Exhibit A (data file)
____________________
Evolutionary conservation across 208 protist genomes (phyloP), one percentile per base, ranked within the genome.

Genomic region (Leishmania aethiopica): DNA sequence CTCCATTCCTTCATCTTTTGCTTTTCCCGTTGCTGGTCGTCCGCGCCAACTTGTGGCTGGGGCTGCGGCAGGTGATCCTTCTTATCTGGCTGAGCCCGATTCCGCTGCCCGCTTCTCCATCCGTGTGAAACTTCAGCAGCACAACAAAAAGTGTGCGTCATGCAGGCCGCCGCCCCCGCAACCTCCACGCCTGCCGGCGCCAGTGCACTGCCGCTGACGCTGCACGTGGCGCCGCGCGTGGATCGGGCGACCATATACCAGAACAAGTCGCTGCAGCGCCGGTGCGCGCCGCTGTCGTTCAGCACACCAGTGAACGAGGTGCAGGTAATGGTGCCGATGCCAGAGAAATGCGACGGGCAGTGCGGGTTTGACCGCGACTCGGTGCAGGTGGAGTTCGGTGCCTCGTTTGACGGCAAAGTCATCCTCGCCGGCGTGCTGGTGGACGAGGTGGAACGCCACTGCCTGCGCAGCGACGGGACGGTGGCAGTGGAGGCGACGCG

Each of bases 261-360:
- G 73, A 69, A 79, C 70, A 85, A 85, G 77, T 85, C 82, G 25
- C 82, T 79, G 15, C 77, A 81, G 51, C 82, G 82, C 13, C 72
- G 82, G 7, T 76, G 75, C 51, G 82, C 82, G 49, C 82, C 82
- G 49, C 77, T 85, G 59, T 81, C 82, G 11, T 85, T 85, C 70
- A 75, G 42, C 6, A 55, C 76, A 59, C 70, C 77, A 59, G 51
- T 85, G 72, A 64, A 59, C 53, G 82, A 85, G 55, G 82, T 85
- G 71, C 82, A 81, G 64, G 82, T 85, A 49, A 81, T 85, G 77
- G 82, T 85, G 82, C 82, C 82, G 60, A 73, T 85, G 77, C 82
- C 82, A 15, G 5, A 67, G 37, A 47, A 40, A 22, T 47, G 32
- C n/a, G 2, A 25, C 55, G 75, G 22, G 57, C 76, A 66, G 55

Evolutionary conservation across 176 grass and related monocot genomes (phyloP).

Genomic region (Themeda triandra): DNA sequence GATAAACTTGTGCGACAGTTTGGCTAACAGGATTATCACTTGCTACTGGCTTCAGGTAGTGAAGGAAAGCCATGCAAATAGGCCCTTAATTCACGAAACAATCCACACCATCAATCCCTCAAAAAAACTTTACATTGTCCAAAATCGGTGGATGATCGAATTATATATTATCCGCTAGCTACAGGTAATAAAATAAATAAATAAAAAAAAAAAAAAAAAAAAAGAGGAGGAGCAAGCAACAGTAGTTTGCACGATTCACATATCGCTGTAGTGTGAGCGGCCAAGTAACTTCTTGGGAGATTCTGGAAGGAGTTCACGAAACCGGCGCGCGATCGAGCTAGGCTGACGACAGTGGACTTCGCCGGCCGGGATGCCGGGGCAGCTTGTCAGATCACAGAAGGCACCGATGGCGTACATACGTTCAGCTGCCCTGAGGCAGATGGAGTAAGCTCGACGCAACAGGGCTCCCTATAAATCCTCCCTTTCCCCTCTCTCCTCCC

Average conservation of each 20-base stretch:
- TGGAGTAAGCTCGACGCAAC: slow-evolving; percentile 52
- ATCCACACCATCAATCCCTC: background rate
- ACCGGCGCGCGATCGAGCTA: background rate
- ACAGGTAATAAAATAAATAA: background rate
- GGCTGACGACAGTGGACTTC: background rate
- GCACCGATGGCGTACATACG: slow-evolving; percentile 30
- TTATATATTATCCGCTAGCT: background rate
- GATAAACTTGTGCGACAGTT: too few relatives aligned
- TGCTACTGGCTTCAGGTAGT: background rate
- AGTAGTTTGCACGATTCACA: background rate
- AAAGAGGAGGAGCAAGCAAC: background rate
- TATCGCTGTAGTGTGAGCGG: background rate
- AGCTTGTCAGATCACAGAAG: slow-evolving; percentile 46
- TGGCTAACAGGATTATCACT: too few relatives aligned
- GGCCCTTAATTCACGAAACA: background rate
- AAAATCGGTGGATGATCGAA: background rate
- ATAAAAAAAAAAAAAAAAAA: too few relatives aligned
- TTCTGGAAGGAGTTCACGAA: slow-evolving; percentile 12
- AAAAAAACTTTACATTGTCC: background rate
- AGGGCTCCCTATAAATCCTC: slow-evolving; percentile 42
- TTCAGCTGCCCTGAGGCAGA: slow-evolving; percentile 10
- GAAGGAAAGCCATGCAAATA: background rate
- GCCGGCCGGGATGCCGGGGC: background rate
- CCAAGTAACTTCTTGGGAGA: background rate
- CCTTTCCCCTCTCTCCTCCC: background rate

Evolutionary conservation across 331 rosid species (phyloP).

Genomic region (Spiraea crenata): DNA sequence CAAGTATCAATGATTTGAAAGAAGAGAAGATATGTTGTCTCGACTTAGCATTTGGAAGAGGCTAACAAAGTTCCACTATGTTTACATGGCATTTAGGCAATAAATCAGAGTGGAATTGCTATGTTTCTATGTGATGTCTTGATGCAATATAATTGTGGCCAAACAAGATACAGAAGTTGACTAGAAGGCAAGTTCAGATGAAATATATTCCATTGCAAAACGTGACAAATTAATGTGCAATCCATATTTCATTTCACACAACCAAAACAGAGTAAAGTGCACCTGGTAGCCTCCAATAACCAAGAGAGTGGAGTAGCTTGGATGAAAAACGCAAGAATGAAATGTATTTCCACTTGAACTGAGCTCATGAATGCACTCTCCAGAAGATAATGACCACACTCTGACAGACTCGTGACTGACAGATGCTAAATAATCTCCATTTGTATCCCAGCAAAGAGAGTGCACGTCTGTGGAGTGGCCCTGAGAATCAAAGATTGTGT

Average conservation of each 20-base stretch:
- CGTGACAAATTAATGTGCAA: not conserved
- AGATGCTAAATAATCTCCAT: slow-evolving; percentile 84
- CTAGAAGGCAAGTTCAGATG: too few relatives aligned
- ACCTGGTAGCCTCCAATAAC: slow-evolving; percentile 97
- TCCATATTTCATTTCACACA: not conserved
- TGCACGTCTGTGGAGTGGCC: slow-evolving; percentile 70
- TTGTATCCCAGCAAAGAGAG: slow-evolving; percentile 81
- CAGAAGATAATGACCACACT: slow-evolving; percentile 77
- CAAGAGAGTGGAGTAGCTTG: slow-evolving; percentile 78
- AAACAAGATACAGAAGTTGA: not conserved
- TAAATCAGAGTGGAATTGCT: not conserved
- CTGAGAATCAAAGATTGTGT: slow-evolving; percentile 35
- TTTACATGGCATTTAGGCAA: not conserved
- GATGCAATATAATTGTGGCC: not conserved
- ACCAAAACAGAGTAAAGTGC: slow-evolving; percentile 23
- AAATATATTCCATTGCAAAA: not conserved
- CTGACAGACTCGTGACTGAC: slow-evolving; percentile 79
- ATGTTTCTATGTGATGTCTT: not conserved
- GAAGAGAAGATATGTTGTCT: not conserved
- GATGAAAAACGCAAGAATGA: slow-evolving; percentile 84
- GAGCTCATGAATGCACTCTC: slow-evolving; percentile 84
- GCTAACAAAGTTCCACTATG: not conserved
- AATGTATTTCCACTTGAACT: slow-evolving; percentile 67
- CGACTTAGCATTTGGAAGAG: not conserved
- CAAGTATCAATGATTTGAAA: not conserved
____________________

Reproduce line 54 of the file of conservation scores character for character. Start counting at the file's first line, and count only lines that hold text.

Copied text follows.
- AAACAAGATACAGAAGTTGA: not conserved